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Discussion Starter #1
Hello. First let me say I love these forums, lots of great information.

I've spent the last few days talking with Harpmaker regarding paint mixes and the general process of setting up a home theater projector. I've settled on BW and was trying to figure out what to use as a substrate. I want to have the possibility of building something larger than 100" diagonal so my original idea of using hardboard limits me to just that. I'm going to be hanging it from a wall in a rented home using a french cleat, so it can't be so heavy it requires extensive alterations. Harp suggested I look into vinyl sheet flooring so I called around town. I actually found 6'x9' precut vinyl sheets from Lowe's for $30. That's about 55 cents a sq ft, though granted with a 4" border you can only turn than into a 115" diagonal 16:9 screen. Still it's not a bad deal and about 2 dollars a sq ft cheaper than quotes I received from the flooring stores in my area. In fact most of them told me there would be a 65 dollar freight charge for such a small order, since they kept nothing in stock that wasn't intended for a job. So, with that in mind, does anyone have a better/cheaper idea for a 100-120" substrate that is sturdy and proven?

I tried to post a link but i'm not allowed to yet. It's domco 6' precut white sheet vinyl from Lowe's. Model #L90216X9

I'm going to take a look at the back side over the weekend to confirm it's quality, until then any suggestions would be greatly appreciated. :wave:

Darin
 

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Hi Darin!

Welcome to the Shack! :dancebanana:

If you haven't already found the thread about the vinyl flooring screen here it is:
http://www.hometheatershack.com/forums/projector-screens-diy-screens/16799-mega-screen-black-widow-flavor.html

Quantum had better luck with flooring from Home Depot rather than Lowe's, but the test he used to determine this was a severe one. It is still something to think about if you have a Home Depot near you.

Peruse away, and don't be shy about asking questions. :T
 

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Discussion Starter #4
Thanks for the welcome.

I'm still going to check out the domco, as it only comes in 6x9 precut sheets. This isn't cut-to-order rolls like what Quantum tested (in fact I doubt I could even get a sample without purchasing the roll). Most likely the backside won't be the highest quality, but then again maybe I'll get lucky. I'm also going to head over to the new house (I'm moving in next week) to get the exact dimensions of the room. I remember thinking it was huge, but I'm not sure I can base screen size, viewing distance, and PJ throw distance based on "huge." Maybe it is smaller than I think and I'll be forced to build a 90" screen. this project is becoming more and more expensive... :scratchhead:
 

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Discussion Starter #5
Just so this whole process makes more sense, let me first say I'm a student at UF. As such, money does not flow freely from the money tree. I had about 1000 dollars that my ex-girlfriend owed me for school and other things while we lived together, so she basically said "spend a grand on my credit card." While it's not free money by any means, it's not money lost as I never imagined she would have wanted to pay me back, so I thought I'd try to build a home theater setup for around 1000 dollars. I have the surround sound system and a HTPC, so all I have to do is focus on the visuals. I bought a Sanyo PLV-Z60 for around 750 assuming that the highest rated projector on projector central in my price range was the way to go. I didn't realize all of the mitigating factors at the time, but obviously at this point it's water under the bridge. It has a beautiful picture and I have no regrets. So with all of that in mind, I have a budget of about 250 dollars start to finish.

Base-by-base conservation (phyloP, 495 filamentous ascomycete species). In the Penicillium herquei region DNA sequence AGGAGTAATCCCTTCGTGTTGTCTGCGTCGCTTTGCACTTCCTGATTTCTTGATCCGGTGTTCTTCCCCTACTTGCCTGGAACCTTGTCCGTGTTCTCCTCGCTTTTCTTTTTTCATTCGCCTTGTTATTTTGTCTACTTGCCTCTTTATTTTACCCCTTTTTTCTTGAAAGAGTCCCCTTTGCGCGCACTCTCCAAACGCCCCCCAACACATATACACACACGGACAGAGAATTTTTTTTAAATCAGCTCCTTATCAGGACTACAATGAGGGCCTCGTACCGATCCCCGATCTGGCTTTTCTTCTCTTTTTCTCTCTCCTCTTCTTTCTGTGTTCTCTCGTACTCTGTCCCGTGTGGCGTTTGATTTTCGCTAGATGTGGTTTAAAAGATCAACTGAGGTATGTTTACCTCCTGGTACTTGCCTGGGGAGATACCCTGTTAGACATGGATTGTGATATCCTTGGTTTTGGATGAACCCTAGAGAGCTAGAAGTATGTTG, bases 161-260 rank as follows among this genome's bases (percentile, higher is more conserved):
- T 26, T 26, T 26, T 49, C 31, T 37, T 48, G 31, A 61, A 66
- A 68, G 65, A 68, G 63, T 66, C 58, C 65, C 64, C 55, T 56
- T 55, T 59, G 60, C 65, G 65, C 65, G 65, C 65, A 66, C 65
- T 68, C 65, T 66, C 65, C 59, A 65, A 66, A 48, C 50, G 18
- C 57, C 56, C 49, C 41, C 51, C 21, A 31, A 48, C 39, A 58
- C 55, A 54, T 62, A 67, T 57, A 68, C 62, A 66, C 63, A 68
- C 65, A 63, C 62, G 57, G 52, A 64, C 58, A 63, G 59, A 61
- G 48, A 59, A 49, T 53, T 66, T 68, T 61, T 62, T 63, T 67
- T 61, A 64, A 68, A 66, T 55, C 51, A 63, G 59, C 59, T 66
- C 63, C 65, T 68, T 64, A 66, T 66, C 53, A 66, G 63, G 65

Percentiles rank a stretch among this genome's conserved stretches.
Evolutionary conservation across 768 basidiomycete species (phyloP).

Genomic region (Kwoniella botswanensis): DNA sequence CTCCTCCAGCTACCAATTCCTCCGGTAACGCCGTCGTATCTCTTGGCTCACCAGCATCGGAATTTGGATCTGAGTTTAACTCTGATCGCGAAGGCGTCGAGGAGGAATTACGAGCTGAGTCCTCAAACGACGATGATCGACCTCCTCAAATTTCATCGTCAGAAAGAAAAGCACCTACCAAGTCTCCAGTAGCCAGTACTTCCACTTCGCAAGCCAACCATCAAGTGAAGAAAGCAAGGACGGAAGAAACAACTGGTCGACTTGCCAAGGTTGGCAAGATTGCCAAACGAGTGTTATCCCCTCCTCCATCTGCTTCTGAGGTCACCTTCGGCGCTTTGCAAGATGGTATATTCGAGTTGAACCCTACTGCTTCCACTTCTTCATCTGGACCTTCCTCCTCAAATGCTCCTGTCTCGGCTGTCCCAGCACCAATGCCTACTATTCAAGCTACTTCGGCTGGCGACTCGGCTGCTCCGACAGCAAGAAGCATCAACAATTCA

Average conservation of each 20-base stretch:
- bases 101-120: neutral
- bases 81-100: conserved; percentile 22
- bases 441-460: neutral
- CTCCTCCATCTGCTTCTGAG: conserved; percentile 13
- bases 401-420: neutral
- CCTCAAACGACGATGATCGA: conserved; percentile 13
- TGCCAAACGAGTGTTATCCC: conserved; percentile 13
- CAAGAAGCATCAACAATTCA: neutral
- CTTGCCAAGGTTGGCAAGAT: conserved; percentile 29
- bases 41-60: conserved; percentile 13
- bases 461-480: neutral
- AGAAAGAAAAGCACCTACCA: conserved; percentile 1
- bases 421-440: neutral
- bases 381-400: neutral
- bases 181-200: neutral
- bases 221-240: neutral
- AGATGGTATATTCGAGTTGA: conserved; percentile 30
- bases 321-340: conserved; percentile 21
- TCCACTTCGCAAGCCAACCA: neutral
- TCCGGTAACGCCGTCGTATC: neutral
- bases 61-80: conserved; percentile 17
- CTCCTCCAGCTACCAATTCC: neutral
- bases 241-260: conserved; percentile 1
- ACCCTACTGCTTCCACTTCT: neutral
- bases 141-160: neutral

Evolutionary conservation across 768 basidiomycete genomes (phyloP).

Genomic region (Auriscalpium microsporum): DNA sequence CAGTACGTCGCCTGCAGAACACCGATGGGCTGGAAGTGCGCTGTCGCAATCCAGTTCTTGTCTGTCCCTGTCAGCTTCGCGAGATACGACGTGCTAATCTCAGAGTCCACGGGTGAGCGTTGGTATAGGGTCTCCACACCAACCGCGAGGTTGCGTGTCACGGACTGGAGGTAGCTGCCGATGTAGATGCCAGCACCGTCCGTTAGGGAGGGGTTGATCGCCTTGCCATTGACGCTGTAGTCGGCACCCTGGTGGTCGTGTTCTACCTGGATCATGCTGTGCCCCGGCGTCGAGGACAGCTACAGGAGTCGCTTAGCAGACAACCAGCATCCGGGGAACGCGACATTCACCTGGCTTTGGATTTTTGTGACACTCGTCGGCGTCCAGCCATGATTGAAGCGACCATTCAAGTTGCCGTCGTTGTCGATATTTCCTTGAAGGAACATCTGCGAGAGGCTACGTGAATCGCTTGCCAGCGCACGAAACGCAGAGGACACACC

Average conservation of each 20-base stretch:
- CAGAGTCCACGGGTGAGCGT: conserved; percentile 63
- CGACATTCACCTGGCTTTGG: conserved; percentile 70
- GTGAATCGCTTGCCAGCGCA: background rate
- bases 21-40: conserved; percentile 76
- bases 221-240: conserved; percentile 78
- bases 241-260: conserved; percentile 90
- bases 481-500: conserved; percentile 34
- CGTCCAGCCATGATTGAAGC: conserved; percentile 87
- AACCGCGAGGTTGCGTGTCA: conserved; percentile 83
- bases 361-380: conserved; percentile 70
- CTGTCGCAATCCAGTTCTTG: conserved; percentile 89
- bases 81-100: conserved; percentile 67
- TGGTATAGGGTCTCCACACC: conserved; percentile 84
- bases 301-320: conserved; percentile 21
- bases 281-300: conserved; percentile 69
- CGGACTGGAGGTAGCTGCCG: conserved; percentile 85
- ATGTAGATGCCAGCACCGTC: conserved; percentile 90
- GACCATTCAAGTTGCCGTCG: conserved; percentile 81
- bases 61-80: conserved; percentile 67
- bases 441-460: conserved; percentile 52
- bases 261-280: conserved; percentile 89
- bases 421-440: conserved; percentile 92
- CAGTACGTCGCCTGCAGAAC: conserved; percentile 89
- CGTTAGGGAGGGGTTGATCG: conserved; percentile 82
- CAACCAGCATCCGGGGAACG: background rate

The room measures 18'x13'. The ceiling is 8' high. If I set one couch at 10' and one couch at 14', the suggested screen size according to SMPTE standards is 100". THX is 115", but I don't think I can pull off a decent screen that size at the budget I'm setting for the project. The domco sheet vinyl was very thin and the paper felt very chalky and weak, I'm 99% sure it would have reacted poorly to paint.

I can get very close to 100" diagonal if I use a 4x8 piece of hardboard and glue it to a frame. I can then attach a french cleat to the frame and border the hardboard substrate with velvet-wrapped mdf trim. It shouldn't be too heavy and will eliminate the concerns of a flimsy surface. As long as I'm picky about the piece of hardboard I feel confident I can make it work, and for less than 120 dollars including paint, frame, trim and velvet. I had planned on building a 10" riser to set the second couch on, but as it turns out the previous tenants are leaving a bar behind that they built. With a few alterations I can turn it into the riser at the cost of some 2x4's.

After completing screen, I would like to purchase a large quantity of black velvet to curtain off the back side of the room since it has an open doorway that leads to the kitchen and on the other side a door that leads to the garage. Also against that rear wall are windowed double doors leading to the backyard (the 18' depth was measured to the start of the kitchen opening, the room is actually 22" front to back). So the curtains would control the ambient light those doors and open areas create as well as allow a hall of sorts that would lead to any of those entrances/exits.